Originally published June 3, 2019.
This past weekend I took my biannual wilderness first responder (WFR) and CPR re-certification courses. Between refreshes on the patient assessment system, prerequisites for a FSA, and rescue breaths, I thought about the instances over the past eight years when I’ve had to apply my training.
As a new WFR in 2011, I remember being intimidated by the number of medical scenarios for which I’d been “trained” (with 80 hours of classroom-only instruction). For those who feel similarly, or for those who are interested in the operations of an organization like mine, I thought I would share my experiences. By the end of the 2019 season, we’ve run exactly 100 trips with about 750 total clients.
For the sake of patient confidentiality, I have changed the client names unless noted.
The medical situations I have encountered are partly a function of my:
- Trip length, and
I guide backpacking trips, and specialize in high routes and long-distance trails. My clients tend to be 30- to 60-years-old and in above-average fitness, and skew male by a 2:1 margin. My trips are 3 to 7 days long, and I run them mostly in the Mountain West, and sometimes in Alaska and the eastern woodlands.
If you will be leading, say, month-long canoe trips in the Boundary Waters with at-risk teens, your experiences will probably be different.
I don’t keep a detailed record of every blister, sprain, and evacuation. Anecdotally, at least, I think our safely record has steadily improved, which I attribute mostly to:
- More stringent vetting of clients, to ensure that we have like-abled groups and that every client is reasonably qualified for their trip;
- More experience around clients, enabling us to recognize telltale warning signs and to know the limits of our clients better than they do; and,
- Greater familiarity with the terrain, conditions, hazards, and common itineraries of our go-to locations.
What do these factors have in common? They’re all preventative. Unforgivably, in my opinion, the NOLS WFR curriculum omits any discussion about ways in which medical situations can be avoided — it’s entirely reactive.
I’ve had five medical evacuations, only one of which was assisted.
Phil had a detaching retina, which was unrelated to the trip. We evacuated him at a road crossing a day later.
Ethan strained his knee while crossing a wet rocky moraine in Alaska. We self-evacuated by packrafting down the Little Delta River.
Jennifer experienced an intestinal blockage, which had happened to her six months earlier, too. We slowly walked her out to a nearby trailhead, and her partner drove them to a nearby hospital. Years later, she was diagnosed with Crohn’s disease.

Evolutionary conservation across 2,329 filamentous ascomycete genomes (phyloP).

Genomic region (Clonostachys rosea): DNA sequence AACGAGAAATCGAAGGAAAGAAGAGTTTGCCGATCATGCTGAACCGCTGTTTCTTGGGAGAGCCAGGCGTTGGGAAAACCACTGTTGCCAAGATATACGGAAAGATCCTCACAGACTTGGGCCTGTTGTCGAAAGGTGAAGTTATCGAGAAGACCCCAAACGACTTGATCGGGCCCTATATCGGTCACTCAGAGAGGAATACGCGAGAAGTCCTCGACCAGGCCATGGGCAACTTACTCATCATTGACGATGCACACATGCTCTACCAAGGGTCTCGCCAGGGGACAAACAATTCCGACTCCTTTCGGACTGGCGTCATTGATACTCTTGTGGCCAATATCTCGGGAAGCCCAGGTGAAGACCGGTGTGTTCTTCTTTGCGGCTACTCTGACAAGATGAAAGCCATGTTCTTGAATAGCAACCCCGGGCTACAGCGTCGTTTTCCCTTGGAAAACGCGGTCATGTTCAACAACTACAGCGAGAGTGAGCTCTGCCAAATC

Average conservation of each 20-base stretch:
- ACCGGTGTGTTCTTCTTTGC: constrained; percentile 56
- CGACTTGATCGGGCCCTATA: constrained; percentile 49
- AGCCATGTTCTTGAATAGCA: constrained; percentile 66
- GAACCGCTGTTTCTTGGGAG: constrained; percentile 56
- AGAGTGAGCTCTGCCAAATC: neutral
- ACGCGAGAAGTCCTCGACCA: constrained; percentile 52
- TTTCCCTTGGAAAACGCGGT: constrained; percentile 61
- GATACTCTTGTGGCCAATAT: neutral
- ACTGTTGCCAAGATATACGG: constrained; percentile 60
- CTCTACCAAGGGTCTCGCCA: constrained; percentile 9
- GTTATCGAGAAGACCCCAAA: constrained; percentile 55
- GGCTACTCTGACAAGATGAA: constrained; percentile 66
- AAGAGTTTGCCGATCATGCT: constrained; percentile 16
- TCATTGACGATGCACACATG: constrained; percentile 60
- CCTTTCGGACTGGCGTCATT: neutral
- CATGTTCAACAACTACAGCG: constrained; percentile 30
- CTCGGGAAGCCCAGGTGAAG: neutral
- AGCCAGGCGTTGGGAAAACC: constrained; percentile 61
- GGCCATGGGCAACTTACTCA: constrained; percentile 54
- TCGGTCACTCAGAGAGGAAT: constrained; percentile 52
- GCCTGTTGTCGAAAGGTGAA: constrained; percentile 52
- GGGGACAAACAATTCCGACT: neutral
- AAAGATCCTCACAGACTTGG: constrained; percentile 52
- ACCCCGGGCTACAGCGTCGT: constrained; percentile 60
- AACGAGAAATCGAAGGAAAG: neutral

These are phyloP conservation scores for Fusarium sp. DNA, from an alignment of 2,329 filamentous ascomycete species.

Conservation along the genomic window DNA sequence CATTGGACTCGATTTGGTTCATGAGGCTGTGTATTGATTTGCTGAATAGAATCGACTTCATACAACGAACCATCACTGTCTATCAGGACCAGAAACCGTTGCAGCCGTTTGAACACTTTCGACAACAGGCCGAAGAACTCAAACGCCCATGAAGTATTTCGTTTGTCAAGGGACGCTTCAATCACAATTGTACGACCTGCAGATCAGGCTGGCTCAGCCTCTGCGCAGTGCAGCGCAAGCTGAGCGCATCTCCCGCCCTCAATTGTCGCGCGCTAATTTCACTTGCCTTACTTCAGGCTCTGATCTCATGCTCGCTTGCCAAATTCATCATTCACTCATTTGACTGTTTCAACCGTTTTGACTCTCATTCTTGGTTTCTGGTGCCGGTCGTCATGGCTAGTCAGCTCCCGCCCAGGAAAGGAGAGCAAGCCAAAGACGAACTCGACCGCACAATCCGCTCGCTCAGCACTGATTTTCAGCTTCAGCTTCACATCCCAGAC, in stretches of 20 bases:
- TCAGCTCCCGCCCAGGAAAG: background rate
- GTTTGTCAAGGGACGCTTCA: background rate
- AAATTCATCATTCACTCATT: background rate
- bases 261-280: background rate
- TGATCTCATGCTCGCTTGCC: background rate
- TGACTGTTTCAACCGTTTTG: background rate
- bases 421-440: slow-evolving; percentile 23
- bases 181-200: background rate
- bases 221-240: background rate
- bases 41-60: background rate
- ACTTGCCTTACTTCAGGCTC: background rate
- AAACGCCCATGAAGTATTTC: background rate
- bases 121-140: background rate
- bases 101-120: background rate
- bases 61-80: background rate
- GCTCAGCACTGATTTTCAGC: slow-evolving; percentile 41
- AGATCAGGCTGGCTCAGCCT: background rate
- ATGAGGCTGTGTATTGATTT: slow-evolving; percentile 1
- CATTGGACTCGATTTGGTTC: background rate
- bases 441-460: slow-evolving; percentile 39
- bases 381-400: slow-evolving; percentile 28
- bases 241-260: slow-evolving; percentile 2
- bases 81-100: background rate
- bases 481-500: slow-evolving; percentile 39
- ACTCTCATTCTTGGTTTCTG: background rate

Paul suffered a deep cut on his heel when a nearby boulder shifted, wedging his foot. I think I could see his Achilles tendon. He heroically self-evacuated, which involved a 25-mile hike with 5,000 vertical feet of gain, and then drove himself to the hospital.
Vic (real name, with permission) severely strained his lateral collateral ligament (LCL) when he stumbled on a washed-out trail and hyper-extended his knee. A helicopter evacuation was necessary due to his shock-inducing pain and our location in the upper Kern River, where we were separated from the nearest trailhead by 20 miles and a 13,000-foot pass.
Finally, Charles from Ohio came down with debilitating acute mountain sickness that led to severe dehydration/malnutrition. His symptoms started on Day 1 (10k), subsided fully on Day 2 (7k), returned on Day 3 (<10k) and remained bad on Day 4 (9k) and Day 5 (<7k). We exited a day early in Yosemite Valley, where he bounced back quickly thanks to an IV saline injection.
Run of the mill
The prospect of another evacuation (or worse) makes me anxious, sometimes to the degree that I think about closing my program. Thankfully, they’re the exception, and most of our medical issues are easily manageable.
The worst blisters I’ve seen belong to Guy. He developed hot spots on the first afternoon, but we didn’t address them until camp. There, I found deep quarter-sized blisters on both forefeet, and swore to never make that mistake again. Guy was remarkably tough, and still managed to finish a 7-day John Muir Trail thru-hike.
Maceration is common on wet trips. Most clients are familiar with my recommended treatment, and guides are good about forcing clients to stay on top of it.
Aches, pains, and overuse
Few of our clients arrive already trail-hardened. Most are professionals, have families, and are involved in their community. Their training time is limited, and thus mostly restricted to short-but-intense exercise (e.g. running, HIT workouts, yoga). They’re unaccustomed to spending long days on their feet and carrying an overnight kit.
To prevent and address ensuing aches and overuse injuries, we recommend a personal supply of ibuprofen, and we moderate their effort early on so that they don’t fall apart after the turnaround. Sometimes I also ask every client to specify their biggest physical complaint and to assign a pain rating (out of 10), which gets better results than simply asking, “How does everyone feel?”